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IN THE SUPREME COURT OF APPEALS OF WEST VIRGINIA

September 2001 Term

__________

No. 29691
__________

FRED LAMPHERE,
Plaintiff Below, Appellee
 

v.

CONSOLIDATED RAIL CORPORATION AND
PENN CENTRAL CORPORATION,
Defendants Below, Appellants

__________________________________________________________________

Appeal from the Circuit Court of Putnam County
Honorable Clarence L. Watt, Judge
Civil Action No. 98-C-56
 
AFFIRMED
__________________________________________________________________
 
Submitted: November 7, 2001
Filed: November 30, 2001

David A. Damico, Esq.                                                David M. Lipman, Esq.
Kendra L. Smith, Esq.                                                  Miami, Florida
Burns, White & Hickton                                                and
Pittsburgh, Pennsylvania                                             Geraldine M. Guerin, Esq.
and                                                                                James A. McKowen, Esq.
Robert Gaudio, Esq.                                                   James F. Humphreys & Associates, L.C.
Burns, White & Hickton                                              Charleston, West Virginia
Wheeling, West Virginia                                            Attorneys for Appellee
Attorneys for Appellants

The Opinion of the Court was delivered PER CURIAM.

 
 
SYLLABUS BY THE COURT

        1.    “A motion for a new trial is governed by a different standard than a motion for a directed verdict. When a trial judge vacates a jury verdict and awards a new trial pursuant to Rule 59 of the West Virginia Rules of Civil Procedure, the trial judge has the authority to weigh the evidence and consider the credibility of the witnesses. If the trial judge finds the verdict is against the clear weight of the evidence, is based on false evidence or will result in a miscarriage of justice, the trial judge may set aside the verdict, even if supported by substantial evidence, and grant a new trial. A trial judge's decision to award a new trial is not subject to appellate review unless the trial judge abuses his or her discretion.” Syllabus Point 3, In re State Pub. Bldg. Asbestos Litig., 193 W.Va. 119, 454 S.E.2d 413 (1994).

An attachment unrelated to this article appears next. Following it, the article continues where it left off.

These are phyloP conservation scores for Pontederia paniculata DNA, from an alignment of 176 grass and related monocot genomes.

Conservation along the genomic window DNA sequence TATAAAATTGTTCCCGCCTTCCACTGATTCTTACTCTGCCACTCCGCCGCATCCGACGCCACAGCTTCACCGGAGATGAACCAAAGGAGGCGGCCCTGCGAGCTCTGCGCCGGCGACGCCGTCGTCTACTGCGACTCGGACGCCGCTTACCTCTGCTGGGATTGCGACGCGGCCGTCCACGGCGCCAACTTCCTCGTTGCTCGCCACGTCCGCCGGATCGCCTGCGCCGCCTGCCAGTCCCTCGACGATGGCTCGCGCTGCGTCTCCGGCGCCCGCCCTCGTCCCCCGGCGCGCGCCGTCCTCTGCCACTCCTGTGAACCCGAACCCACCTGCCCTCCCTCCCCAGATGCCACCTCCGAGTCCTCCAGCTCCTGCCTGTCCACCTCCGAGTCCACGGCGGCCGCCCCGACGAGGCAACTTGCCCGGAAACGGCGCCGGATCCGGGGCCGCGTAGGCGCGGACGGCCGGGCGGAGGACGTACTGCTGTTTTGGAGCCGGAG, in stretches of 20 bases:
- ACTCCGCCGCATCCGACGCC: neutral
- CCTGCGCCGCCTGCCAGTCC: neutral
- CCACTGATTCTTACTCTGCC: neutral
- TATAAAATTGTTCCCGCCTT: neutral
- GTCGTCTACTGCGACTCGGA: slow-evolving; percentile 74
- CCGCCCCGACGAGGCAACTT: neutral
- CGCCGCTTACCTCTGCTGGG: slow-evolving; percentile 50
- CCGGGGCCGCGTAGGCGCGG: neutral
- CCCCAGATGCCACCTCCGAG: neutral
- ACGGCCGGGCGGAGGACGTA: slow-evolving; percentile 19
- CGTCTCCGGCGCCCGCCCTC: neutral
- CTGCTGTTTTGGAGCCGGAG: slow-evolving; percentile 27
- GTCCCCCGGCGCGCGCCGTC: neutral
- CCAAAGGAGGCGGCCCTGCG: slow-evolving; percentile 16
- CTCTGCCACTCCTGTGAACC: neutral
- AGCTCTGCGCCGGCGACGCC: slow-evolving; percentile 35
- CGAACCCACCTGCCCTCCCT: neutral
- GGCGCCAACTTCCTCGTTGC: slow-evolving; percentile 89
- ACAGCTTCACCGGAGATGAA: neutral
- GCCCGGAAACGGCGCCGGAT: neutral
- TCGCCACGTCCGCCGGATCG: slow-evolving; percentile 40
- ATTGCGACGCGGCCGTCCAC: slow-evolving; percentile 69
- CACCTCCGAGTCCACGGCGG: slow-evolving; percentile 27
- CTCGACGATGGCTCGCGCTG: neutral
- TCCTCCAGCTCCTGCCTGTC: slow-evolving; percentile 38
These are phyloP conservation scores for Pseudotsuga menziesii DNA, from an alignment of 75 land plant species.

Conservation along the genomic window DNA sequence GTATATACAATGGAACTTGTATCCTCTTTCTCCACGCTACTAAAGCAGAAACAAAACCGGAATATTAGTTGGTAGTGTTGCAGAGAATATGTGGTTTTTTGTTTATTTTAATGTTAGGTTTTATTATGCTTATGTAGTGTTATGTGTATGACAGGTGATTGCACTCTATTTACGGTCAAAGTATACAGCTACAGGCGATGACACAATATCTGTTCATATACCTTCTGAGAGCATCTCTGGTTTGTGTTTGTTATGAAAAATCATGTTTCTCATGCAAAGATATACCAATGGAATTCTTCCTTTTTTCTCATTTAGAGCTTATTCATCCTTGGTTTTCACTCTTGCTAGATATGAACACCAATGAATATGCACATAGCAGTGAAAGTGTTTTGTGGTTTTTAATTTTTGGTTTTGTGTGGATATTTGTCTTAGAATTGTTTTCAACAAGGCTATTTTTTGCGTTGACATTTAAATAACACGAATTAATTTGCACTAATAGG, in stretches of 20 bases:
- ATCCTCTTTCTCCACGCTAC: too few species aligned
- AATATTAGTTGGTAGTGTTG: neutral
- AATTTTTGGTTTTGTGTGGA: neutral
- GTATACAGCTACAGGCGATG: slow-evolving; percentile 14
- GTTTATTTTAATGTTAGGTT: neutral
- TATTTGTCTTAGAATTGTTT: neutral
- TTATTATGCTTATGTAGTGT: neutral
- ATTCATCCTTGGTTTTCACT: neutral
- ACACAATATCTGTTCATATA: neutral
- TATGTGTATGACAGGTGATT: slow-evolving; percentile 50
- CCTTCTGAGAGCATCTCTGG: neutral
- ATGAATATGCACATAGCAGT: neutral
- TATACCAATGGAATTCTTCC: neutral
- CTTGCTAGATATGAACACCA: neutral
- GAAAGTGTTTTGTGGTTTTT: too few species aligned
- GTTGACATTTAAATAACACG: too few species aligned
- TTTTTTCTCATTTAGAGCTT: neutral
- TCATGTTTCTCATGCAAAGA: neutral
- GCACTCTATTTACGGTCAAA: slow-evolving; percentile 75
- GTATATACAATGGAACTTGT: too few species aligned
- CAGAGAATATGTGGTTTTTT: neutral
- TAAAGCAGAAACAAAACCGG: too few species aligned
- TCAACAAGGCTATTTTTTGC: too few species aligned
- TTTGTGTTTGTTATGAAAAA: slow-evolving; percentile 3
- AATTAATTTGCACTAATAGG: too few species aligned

2.    “'“It takes a stronger case in an appellate court to reverse a judgment awarding a new trial than one denying it and giving judgment against the party claiming to have been aggrieved.” Point 1, Syllabus, The Star Piano Co. v. Brockmeyer, 78 W.Va. 780 [, 90 S.E. 338 (1916) ].' Syl. pt. 2, Young v. Duffield, 152 W.Va. 283, 162 S.E.2d 285 (1968).” Syllabus Point 1, In re State Pub. Bldg. Asbestos Litig., 193 W.Va. 119, 454 S.E.2d 413 (1994).

        3.    “'An appellate court is more disposed to affirm the action of a trial court in setting aside a verdict and granting a new trial than when such action results in a final judgment denying a new trial.' Syl. pt. 4, Young v. Duffield, 152 W.Va. 283, 162 S.E.2d 285 (1968).” Syllabus Point 2, In re State Pub. Bldg. Asbestos Litig., 193 W.Va. 119, 454 S.E.2d 413 (1994).
        

Per Curiam:

        This case is before this Court upon appeal of a final order of the Circuit Court of Putnam County entered on October 26, 2000. In that order, the circuit court granted a motion by the appellee and plaintiff below, Frances E. Lamphere, Administratrix of the Estate of Fred Lamphere,   (See footnote 1)  to set aside the verdict of the jury in favor of the appellants and defendants below, the Consolidated Rail Corporation and the Penn Central Corporation (hereinafter “Conrail” or “the railroad”), in this action filed pursuant to the Federal Employers' Liability Act. It was alleged that the railroad failed to provide Mr. Lamphere a safe place to work and as a result, he developed mesothelioma. In this appeal, Conrail contends that the circuit court erred by finding that the verdict was against the clear weight of the evidence and therefore, a new trial was warranted.

        This Court has before it the petition for appeal, the entire record, and the briefs and argument of counsel. For the reasons set forth below, the final order of the circuit court is affirmed.

 

I.

        On February 28, 1998, Fred Lamphere instituted this lawsuit against Conrail   (See footnote 2)  alleging that during the course of his employment with the railroad he worked around products containing asbestos which caused him to develop mesothelioma, an asbestos- induced cancer. Trial commenced on September 22, 1998, and lasted almost three weeks.   (See footnote 3)